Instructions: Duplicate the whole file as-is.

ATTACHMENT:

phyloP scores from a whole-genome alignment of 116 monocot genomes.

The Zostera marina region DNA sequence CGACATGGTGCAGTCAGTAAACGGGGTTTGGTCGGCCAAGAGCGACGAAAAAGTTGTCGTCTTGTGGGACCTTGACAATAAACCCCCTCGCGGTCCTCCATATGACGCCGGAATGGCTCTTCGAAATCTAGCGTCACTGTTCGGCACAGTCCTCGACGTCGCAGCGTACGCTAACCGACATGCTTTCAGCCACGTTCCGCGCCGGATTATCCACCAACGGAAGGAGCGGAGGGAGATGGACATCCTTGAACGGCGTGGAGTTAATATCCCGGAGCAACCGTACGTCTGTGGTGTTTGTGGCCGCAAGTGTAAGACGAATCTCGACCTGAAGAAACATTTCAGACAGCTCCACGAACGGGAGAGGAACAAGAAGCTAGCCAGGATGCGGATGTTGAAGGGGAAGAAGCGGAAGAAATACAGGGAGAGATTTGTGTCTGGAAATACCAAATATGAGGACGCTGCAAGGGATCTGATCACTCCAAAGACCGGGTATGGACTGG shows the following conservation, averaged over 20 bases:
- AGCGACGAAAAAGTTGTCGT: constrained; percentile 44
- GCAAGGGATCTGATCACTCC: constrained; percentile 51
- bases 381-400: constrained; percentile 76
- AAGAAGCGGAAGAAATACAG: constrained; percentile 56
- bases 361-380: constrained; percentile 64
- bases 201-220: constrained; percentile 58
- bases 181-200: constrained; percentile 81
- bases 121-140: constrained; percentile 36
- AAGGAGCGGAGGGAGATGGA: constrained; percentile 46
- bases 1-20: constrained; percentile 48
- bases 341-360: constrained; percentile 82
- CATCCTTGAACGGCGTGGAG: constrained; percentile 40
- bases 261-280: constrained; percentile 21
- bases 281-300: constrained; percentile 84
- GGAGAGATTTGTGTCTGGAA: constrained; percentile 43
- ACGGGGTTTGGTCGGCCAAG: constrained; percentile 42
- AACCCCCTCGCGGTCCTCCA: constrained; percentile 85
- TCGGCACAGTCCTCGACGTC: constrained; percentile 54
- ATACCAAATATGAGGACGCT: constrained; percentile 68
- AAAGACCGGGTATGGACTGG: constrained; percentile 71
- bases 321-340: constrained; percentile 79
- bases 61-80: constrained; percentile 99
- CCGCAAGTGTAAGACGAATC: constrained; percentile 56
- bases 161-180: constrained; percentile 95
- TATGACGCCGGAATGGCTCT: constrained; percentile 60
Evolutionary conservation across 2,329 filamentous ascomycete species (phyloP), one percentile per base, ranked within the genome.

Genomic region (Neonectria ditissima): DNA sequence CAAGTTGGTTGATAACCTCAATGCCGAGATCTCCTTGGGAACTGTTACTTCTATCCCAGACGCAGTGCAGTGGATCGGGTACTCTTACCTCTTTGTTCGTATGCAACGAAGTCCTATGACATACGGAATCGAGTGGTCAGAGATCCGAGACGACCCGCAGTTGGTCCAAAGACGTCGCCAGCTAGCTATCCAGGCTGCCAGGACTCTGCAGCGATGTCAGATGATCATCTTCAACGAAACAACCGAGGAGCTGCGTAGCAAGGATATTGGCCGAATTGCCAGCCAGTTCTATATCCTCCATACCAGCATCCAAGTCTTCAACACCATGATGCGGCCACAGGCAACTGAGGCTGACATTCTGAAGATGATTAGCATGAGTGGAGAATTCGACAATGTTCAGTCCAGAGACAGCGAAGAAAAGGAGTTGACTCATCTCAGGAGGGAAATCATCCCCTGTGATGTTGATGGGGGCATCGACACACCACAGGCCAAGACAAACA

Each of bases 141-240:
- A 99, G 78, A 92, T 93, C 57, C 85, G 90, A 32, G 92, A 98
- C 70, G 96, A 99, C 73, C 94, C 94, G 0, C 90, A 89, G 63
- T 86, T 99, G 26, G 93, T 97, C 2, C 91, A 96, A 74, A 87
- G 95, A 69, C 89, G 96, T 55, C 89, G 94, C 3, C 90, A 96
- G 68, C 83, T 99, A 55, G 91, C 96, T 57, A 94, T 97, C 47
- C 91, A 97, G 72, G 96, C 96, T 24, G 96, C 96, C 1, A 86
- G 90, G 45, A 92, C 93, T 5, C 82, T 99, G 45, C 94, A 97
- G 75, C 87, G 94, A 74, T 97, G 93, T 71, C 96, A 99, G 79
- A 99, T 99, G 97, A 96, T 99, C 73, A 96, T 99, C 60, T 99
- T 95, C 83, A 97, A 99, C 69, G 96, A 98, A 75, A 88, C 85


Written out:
phyloP scores from a whole-genome alignment of 116 monocot genomes.

The Zostera marina region DNA sequence CGACATGGTGCAGTCAGTAAACGGGGTTTGGTCGGCCAAGAGCGACGAAAAAGTTGTCGTCTTGTGGGACCTTGACAATAAACCCCCTCGCGGTCCTCCATATGACGCCGGAATGGCTCTTCGAAATCTAGCGTCACTGTTCGGCACAGTCCTCGACGTCGCAGCGTACGCTAACCGACATGCTTTCAGCCACGTTCCGCGCCGGATTATCCACCAACGGAAGGAGCGGAGGGAGATGGACATCCTTGAACGGCGTGGAGTTAATATCCCGGAGCAACCGTACGTCTGTGGTGTTTGTGGCCGCAAGTGTAAGACGAATCTCGACCTGAAGAAACATTTCAGACAGCTCCACGAACGGGAGAGGAACAAGAAGCTAGCCAGGATGCGGATGTTGAAGGGGAAGAAGCGGAAGAAATACAGGGAGAGATTTGTGTCTGGAAATACCAAATATGAGGACGCTGCAAGGGATCTGATCACTCCAAAGACCGGGTATGGACTGG shows the following conservation, averaged over 20 bases:
- AGCGACGAAAAAGTTGTCGT: constrained; percentile 44
- GCAAGGGATCTGATCACTCC: constrained; percentile 51
- bases 381-400: constrained; percentile 76
- AAGAAGCGGAAGAAATACAG: constrained; percentile 56
- bases 361-380: constrained; percentile 64
- bases 201-220: constrained; percentile 58
- bases 181-200: constrained; percentile 81
- bases 121-140: constrained; percentile 36
- AAGGAGCGGAGGGAGATGGA: constrained; percentile 46
- bases 1-20: constrained; percentile 48
- bases 341-360: constrained; percentile 82
- CATCCTTGAACGGCGTGGAG: constrained; percentile 40
- bases 261-280: constrained; percentile 21
- bases 281-300: constrained; percentile 84
- GGAGAGATTTGTGTCTGGAA: constrained; percentile 43
- ACGGGGTTTGGTCGGCCAAG: constrained; percentile 42
- AACCCCCTCGCGGTCCTCCA: constrained; percentile 85
- TCGGCACAGTCCTCGACGTC: constrained; percentile 54
- ATACCAAATATGAGGACGCT: constrained; percentile 68
- AAAGACCGGGTATGGACTGG: constrained; percentile 71
- bases 321-340: constrained; percentile 79
- bases 61-80: constrained; percentile 99
- CCGCAAGTGTAAGACGAATC: constrained; percentile 56
- bases 161-180: constrained; percentile 95
- TATGACGCCGGAATGGCTCT: constrained; percentile 60
Evolutionary conservation across 2,329 filamentous ascomycete species (phyloP), one percentile per base, ranked within the genome.

Genomic region (Neonectria ditissima): DNA sequence CAAGTTGGTTGATAACCTCAATGCCGAGATCTCCTTGGGAACTGTTACTTCTATCCCAGACGCAGTGCAGTGGATCGGGTACTCTTACCTCTTTGTTCGTATGCAACGAAGTCCTATGACATACGGAATCGAGTGGTCAGAGATCCGAGACGACCCGCAGTTGGTCCAAAGACGTCGCCAGCTAGCTATCCAGGCTGCCAGGACTCTGCAGCGATGTCAGATGATCATCTTCAACGAAACAACCGAGGAGCTGCGTAGCAAGGATATTGGCCGAATTGCCAGCCAGTTCTATATCCTCCATACCAGCATCCAAGTCTTCAACACCATGATGCGGCCACAGGCAACTGAGGCTGACATTCTGAAGATGATTAGCATGAGTGGAGAATTCGACAATGTTCAGTCCAGAGACAGCGAAGAAAAGGAGTTGACTCATCTCAGGAGGGAAATCATCCCCTGTGATGTTGATGGGGGCATCGACACACCACAGGCCAAGACAAACA

Each of bases 141-240:
- A 99, G 78, A 92, T 93, C 57, C 85, G 90, A 32, G 92, A 98
- C 70, G 96, A 99, C 73, C 94, C 94, G 0, C 90, A 89, G 63
- T 86, T 99, G 26, G 93, T 97, C 2, C 91, A 96, A 74, A 87
- G 95, A 69, C 89, G 96, T 55, C 89, G 94, C 3, C 90, A 96
- G 68, C 83, T 99, A 55, G 91, C 96, T 57, A 94, T 97, C 47
- C 91, A 97, G 72, G 96, C 96, T 24, G 96, C 96, C 1, A 86
- G 90, G 45, A 92, C 93, T 5, C 82, T 99, G 45, C 94, A 97
- G 75, C 87, G 94, A 74, T 97, G 93, T 71, C 96, A 99, G 79
- A 99, T 99, G 97, A 96, T 99, C 73, A 96, T 99, C 60, T 99
- T 95, C 83, A 97, A 99, C 69, G 96, A 98, A 75, A 88, C 85